Goldman sees U.S. auto sales entering slow lane, downgrades sector

October 6, 2016 7:49 AM EDT

Automobiles are shown for sale at a car dealership in Carlsbad, California, U.S. on May 2, 2016. REUTERS/Mike Blake/File Photo

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(Reuters) - Earnings at U.S. automakers are expected to decline in the next two years as negative pricing and lower production weigh on North America results, Goldman Sachs said, downgrading the sector to "cautious" from "neutral".

Major automakers posted September U.S. sales that were slightly lower than a year ago, despite big consumer discounts, as pickup truck volumes fell for both General Motors Co (NYSE: GM) and Ford Motor Co (NYSE: F).

"The US auto cycle peaked in 2015 and is currently being held at a plateaued level by increasing OEM incentives," analysts David Tamberrino and Mariel Kennedy wrote in a note.

The analysts said they expected seasonally adjusted annualized rate (SAAR) to hold steady from current levels into next year, followed by a gradual decline.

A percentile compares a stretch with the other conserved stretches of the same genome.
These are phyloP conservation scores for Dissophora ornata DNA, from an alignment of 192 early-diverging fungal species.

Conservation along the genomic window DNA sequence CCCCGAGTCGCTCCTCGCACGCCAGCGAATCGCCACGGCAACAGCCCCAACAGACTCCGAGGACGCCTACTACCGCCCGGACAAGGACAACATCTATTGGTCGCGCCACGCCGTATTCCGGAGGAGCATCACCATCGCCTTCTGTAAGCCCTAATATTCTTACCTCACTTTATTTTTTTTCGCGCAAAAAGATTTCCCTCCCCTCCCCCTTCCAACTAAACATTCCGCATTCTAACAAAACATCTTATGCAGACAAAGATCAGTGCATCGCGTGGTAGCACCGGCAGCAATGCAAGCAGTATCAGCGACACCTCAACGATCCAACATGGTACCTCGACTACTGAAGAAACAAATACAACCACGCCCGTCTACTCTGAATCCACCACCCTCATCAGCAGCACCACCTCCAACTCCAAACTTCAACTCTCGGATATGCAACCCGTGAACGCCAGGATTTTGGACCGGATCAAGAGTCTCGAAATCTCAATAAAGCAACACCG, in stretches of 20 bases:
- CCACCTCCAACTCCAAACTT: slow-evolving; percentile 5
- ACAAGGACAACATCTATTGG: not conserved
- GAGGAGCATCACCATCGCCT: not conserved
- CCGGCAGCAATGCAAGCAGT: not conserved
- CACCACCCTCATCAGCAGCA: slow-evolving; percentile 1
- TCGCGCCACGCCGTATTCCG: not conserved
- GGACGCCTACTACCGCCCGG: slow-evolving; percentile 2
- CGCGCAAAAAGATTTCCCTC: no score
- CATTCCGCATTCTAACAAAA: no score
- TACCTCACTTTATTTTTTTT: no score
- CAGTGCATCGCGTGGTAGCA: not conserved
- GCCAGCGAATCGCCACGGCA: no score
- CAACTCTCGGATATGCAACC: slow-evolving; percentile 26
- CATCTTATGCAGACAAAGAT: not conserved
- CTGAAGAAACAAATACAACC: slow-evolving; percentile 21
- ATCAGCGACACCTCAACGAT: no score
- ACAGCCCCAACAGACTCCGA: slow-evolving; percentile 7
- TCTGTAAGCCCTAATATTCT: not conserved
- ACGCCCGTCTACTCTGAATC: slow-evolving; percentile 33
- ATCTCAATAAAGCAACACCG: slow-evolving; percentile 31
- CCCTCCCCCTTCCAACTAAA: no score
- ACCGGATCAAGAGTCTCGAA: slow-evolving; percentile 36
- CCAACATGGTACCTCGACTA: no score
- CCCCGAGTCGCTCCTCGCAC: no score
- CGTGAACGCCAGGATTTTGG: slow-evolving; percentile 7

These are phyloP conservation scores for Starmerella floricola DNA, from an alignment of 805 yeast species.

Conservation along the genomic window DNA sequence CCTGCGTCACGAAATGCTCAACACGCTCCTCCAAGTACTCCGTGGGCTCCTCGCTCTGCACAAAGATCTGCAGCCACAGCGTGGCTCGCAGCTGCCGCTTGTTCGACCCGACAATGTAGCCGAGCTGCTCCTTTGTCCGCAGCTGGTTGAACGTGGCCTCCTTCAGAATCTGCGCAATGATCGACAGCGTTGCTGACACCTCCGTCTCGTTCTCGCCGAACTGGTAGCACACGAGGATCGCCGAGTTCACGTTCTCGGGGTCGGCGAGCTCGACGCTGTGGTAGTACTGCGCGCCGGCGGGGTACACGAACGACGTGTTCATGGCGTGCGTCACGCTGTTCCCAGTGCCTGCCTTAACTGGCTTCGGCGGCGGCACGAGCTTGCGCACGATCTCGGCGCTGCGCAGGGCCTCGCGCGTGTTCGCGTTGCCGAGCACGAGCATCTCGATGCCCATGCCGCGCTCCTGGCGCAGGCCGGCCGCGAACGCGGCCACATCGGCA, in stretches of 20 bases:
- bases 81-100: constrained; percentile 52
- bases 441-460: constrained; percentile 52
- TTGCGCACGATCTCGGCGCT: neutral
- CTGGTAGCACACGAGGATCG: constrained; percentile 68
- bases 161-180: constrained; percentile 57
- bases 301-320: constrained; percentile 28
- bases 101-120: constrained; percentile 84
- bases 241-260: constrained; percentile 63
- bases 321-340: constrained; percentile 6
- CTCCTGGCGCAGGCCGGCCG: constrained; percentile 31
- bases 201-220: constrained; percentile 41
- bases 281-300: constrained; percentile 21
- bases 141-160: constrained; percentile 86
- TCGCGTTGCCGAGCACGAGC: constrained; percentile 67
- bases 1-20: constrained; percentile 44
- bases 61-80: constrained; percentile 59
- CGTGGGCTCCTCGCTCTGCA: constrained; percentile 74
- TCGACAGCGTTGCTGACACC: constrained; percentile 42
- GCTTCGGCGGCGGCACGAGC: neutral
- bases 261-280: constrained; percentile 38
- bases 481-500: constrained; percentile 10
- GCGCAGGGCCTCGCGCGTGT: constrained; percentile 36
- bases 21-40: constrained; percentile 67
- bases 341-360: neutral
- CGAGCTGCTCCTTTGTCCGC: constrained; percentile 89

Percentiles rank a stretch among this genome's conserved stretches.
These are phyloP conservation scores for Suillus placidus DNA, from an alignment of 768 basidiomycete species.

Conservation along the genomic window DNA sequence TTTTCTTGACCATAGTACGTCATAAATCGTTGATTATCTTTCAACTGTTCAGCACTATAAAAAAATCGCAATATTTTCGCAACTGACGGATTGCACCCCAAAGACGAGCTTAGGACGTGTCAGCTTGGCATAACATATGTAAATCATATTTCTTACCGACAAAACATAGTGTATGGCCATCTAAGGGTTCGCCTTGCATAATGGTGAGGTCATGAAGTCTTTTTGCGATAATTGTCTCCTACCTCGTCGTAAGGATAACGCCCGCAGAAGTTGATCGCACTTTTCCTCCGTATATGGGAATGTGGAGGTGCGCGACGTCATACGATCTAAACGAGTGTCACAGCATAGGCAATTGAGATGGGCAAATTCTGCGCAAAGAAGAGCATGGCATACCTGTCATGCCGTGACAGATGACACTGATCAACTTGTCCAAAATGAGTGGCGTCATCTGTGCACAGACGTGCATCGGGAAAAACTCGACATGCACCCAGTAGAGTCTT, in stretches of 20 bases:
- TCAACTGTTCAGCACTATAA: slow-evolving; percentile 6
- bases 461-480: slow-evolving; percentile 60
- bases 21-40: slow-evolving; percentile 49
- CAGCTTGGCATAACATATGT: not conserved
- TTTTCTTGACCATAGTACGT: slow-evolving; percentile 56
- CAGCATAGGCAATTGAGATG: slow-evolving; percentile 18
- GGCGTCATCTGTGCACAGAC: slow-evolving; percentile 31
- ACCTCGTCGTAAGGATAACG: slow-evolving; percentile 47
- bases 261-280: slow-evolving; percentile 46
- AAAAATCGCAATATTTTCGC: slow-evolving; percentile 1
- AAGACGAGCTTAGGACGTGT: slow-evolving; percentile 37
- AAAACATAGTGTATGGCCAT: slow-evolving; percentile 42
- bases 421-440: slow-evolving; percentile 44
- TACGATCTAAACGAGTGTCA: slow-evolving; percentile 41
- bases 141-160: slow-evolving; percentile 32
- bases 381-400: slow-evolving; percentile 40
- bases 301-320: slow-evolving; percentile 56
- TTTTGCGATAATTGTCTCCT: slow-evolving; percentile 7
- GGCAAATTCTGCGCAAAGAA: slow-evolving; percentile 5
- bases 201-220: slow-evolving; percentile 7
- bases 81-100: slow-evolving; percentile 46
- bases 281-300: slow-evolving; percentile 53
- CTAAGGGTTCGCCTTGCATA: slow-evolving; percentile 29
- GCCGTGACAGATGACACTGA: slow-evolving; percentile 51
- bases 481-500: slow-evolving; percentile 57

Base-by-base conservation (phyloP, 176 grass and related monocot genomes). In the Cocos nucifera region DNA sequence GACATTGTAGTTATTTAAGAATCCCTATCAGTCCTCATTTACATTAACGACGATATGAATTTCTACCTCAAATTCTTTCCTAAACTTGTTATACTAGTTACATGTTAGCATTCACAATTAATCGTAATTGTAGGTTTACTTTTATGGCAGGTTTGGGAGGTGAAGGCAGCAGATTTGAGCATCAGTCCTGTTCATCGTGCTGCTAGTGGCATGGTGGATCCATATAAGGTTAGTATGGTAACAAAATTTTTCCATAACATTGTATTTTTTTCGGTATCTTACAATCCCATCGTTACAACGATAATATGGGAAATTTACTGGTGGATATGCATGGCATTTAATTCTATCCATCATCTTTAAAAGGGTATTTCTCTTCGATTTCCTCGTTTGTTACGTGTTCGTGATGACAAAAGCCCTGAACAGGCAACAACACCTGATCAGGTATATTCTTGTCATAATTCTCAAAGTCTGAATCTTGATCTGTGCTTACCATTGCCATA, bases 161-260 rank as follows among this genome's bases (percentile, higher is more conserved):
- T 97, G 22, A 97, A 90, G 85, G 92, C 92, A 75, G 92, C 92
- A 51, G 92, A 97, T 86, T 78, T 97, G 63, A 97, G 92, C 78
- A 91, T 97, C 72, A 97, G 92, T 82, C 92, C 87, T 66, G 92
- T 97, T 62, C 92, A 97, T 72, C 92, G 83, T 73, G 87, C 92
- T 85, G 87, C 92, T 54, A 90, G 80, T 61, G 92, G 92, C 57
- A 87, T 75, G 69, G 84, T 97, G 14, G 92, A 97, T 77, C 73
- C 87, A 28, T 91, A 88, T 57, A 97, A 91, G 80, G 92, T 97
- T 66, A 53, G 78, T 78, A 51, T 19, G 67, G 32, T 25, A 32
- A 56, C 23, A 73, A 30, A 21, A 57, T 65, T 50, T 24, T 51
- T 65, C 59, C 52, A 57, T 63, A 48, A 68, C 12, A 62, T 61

The brokerage downgraded Tesla Motors Inc (NASDAQ: TSLA) to "neutral" from "buy" and cut its price target to $185 from $240.

The analysts said any delay in the timeline for the launch of the electric carmaker's much-hyped Model 3 would hurt shares. They also cited Tesla's deal to buy SolarCity Corp (NASDAQ: SCTY) as a concern.

"Combination of Tesla and SolarCity – two high growth, high cash burn businesses, creates a higher risk entity," the analysts wrote.

Tesla's shares were down 2.65 percent at $202.93 in premarket trading on Thursday.

The analysts were neutral on Detroit carmakers Ford and GM, saying dividend yields are a cushion and not at risk over the next 12 months.

Shares of both companies were untraded premarket.

The brokerage downgraded auto part suppliers Lear Corp (NYSE: LEA) and BorgWarner Inc (NYSE: BWA). Lear's rating was cut to "sell" from "neutral", while BorgWarner was downgraded to "neutral" from "buy".

However, the brokerage said suppliers who had more international profit exposure could see earnings hold up longer, maintaining a "buy" rating on Lear's rival Delphi Automotive Plc (NYSE: DLPH).

(Reporting by Shashwat Awasthi in Bengaluru; Editing by Sriraj Kalluvila)

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